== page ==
Saturday, January 29, 2011

Wake up Call

For the other side of this story read this post

The Suprabhaatam plays as I beat time on the keyboard. Mornings have always eluded me. Quite literally. Whenever I wake up it's already gone away. Being of a decidedly nocturnal bent, the morning hour boded no Skylark-like happiness in my groggy eyes. The mater, on the other hand was of the annoying ilk of 'morning people'. Of course in her case 'morning' began sometime before the sun had even begun to contemplate scratching his shiny ass and shuffling across the sky, relieving the moon of his shift. Noises at 3 in the morning fail to alarm since the psyche has been inured to maternal shuffles in the said hour. Perhaps it is a lonesome time, or a time of great mental activity because we morning dozers were always assaulted by different kinds of wake-up artillery besides the usual "WAKE UP!". My mother is, was and always will be a highly resourceful, very creative individual. As a result we could never know what ploy she would use to get us out of bed.

One of her favorites- especially when we were little- was the 'April Mayile' approach. Following the inaugural 'wake up' (which by the way would definitely retrieve you from la-la land in the first decibel) she would then proceed to sing the jaunty song while accompanying it with appropriate prods in highly ticklish terrains. Pretty soon we'd be convulsed in giggles and awake. Of course this method began to yield less success as flesh became less sensitive and mentalities more stubborn. From that crisis was born the Mumble Mode. She would snuggle in with us and then begin mumbling wake up words in a continuous monotone that penetrated our sleep-hardened skulls like water cracking limestone. A tad time-consuming but definitely effective. Of course it did backfire once in a while when the calibration of the monotone slips from alarm-clock to lullaby. In which case a few minutes later our half-conscious psyches will register the waker's slipping hold on wakefulness and snuggle back into the blankets assured of a few extra winks.Unfortunately, this could not save us for long. The new and improved version of the Mumble Mode morphed into a singularly successful step: The Cold Toes Syndrome. No comfortably warm human body can fail to jerk awake at the introduction of icy cold toes anywhere near it's epidermis. One foot in the blanket and we were wide and unhappily awake.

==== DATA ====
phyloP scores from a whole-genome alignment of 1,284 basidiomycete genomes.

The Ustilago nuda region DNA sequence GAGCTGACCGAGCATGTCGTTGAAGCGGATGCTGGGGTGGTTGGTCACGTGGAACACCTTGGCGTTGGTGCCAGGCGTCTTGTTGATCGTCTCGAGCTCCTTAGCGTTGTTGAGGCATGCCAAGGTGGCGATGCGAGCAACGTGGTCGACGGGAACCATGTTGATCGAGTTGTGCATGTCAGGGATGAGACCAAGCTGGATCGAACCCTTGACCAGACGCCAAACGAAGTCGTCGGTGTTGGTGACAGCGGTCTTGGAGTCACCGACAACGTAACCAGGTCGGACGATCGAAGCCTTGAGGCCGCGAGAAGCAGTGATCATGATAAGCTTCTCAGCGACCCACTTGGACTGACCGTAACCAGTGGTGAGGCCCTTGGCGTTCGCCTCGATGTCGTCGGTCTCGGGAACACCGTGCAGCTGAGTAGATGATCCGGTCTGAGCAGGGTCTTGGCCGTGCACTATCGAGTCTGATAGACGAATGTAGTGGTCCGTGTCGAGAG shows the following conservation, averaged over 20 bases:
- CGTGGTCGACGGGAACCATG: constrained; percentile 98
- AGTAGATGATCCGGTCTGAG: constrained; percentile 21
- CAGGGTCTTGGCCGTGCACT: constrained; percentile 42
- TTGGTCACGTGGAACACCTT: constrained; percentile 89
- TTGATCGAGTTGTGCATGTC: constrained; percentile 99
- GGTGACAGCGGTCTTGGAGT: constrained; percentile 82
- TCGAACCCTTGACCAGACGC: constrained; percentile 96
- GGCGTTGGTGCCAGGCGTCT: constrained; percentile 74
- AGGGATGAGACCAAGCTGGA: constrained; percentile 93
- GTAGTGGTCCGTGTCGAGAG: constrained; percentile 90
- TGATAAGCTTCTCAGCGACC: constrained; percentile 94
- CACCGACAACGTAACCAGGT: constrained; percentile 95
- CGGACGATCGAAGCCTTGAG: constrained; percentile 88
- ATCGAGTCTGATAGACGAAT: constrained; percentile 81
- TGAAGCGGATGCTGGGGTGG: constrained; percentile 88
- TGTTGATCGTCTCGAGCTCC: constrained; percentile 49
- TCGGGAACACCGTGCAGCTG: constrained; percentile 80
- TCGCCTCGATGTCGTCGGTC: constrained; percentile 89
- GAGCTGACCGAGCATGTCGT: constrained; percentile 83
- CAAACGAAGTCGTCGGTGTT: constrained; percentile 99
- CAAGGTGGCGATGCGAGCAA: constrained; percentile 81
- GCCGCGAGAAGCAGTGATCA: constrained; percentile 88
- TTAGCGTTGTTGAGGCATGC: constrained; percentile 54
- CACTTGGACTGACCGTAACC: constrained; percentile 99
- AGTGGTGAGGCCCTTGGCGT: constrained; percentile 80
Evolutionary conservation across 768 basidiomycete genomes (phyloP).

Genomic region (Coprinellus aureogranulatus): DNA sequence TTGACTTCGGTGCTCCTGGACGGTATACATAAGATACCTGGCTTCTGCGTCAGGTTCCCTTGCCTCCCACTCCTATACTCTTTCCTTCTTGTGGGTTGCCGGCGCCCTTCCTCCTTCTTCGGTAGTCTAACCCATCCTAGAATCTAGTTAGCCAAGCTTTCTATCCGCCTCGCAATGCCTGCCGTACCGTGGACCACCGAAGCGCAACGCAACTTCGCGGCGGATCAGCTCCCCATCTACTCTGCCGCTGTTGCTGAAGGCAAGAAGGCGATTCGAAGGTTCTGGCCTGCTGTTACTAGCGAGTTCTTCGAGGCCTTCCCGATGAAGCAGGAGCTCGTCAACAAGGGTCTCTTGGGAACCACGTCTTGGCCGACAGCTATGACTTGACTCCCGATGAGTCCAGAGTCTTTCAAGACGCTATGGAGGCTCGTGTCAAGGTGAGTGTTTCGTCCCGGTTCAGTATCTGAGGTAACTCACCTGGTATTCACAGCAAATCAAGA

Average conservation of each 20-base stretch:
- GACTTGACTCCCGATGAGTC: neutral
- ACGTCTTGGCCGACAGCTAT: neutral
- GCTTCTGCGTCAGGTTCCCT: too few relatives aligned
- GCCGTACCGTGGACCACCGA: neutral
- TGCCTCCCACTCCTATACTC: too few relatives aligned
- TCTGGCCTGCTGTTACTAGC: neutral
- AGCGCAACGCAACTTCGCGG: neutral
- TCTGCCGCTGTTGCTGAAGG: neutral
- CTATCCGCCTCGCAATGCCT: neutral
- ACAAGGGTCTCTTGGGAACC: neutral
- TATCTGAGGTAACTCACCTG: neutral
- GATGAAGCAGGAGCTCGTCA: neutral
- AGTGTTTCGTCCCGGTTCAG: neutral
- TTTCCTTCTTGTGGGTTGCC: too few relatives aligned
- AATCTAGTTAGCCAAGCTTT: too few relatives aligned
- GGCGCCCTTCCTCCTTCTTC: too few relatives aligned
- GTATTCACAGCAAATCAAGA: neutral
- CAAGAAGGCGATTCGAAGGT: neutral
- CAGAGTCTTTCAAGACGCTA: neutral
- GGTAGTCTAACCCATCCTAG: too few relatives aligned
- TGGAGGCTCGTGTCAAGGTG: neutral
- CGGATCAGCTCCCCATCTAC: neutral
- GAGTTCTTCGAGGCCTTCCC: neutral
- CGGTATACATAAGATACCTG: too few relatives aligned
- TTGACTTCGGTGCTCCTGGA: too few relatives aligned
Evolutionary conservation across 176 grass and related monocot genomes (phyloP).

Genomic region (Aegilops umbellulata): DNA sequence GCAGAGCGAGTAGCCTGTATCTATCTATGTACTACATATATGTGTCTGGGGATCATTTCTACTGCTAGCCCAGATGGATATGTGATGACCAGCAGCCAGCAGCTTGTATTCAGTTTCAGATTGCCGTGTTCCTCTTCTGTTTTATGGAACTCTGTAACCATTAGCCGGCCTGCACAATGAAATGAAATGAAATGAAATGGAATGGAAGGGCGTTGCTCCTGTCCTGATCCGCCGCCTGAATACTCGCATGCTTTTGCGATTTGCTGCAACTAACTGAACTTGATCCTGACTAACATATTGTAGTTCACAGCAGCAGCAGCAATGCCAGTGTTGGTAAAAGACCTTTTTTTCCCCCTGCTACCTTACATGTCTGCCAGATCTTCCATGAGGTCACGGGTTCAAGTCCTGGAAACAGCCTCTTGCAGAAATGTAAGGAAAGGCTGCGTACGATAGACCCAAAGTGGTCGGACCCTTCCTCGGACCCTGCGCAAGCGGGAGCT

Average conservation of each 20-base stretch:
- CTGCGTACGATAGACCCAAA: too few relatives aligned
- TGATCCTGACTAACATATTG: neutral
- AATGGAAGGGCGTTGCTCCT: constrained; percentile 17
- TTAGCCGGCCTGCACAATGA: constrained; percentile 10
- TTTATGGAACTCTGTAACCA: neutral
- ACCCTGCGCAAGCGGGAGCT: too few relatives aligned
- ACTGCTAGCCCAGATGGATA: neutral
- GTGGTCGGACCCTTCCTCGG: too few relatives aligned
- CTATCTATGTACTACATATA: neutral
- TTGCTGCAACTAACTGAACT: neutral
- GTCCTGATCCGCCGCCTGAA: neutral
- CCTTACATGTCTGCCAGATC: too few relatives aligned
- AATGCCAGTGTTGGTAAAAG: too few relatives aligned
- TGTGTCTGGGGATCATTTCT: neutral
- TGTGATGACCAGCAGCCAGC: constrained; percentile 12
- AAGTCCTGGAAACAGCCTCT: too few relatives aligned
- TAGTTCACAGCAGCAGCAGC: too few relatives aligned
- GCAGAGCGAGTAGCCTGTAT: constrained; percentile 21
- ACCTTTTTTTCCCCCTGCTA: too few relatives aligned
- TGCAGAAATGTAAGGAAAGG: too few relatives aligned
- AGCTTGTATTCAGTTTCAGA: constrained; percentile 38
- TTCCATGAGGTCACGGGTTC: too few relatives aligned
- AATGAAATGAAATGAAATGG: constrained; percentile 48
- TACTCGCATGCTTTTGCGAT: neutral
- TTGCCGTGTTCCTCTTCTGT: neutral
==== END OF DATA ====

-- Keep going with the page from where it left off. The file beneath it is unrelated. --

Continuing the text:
But then we are hardy folk. A little cold was very little obstacle to the overriding need to sleep. Once again, the mater rose to the occasion. A true artist never surrenders. In a move that would change the universe of wakers and wakees forever, she creates the Question Gamble. The key to this gambit is insouciance. Step one: potter about the vicinity of the sleeper to ensure they emerge from REM sleep to only mostly asleep. Then begin a one sided conversation. And this is where it gets tricky. The seasoned veteran of the sleep wars knows that the sleeper is a slippery prey. so the conversation should not be so boring that they snuggle back in for the savoured morning sleep. At the same time, it cannot be so blatantly interesting that they know what you are doing and dig their sleeping heels into the mattress. Subtlety. Wit. And patience. Lots of patience. As soon as you discern that the sleeper's psyche is peeking out of it's drowsy cocoon, drop in a question designed to appeal to the prey, something they know for sure. "Who was the actor in that movie we were watching the other day?" or  "Do you remember what the title of that book was?" Drop a few wrong but close answers, shrug your shoulders and then (this is where the timing is crucial) walk away. They may fight it all they want but the sleeper will be betrayed by their brain and by curiosity. If they know they must answer, and to answer they must come to you. If they don't, they will be tormented by the question such that their sleep is essentially ruined. Genuis. Pure genius.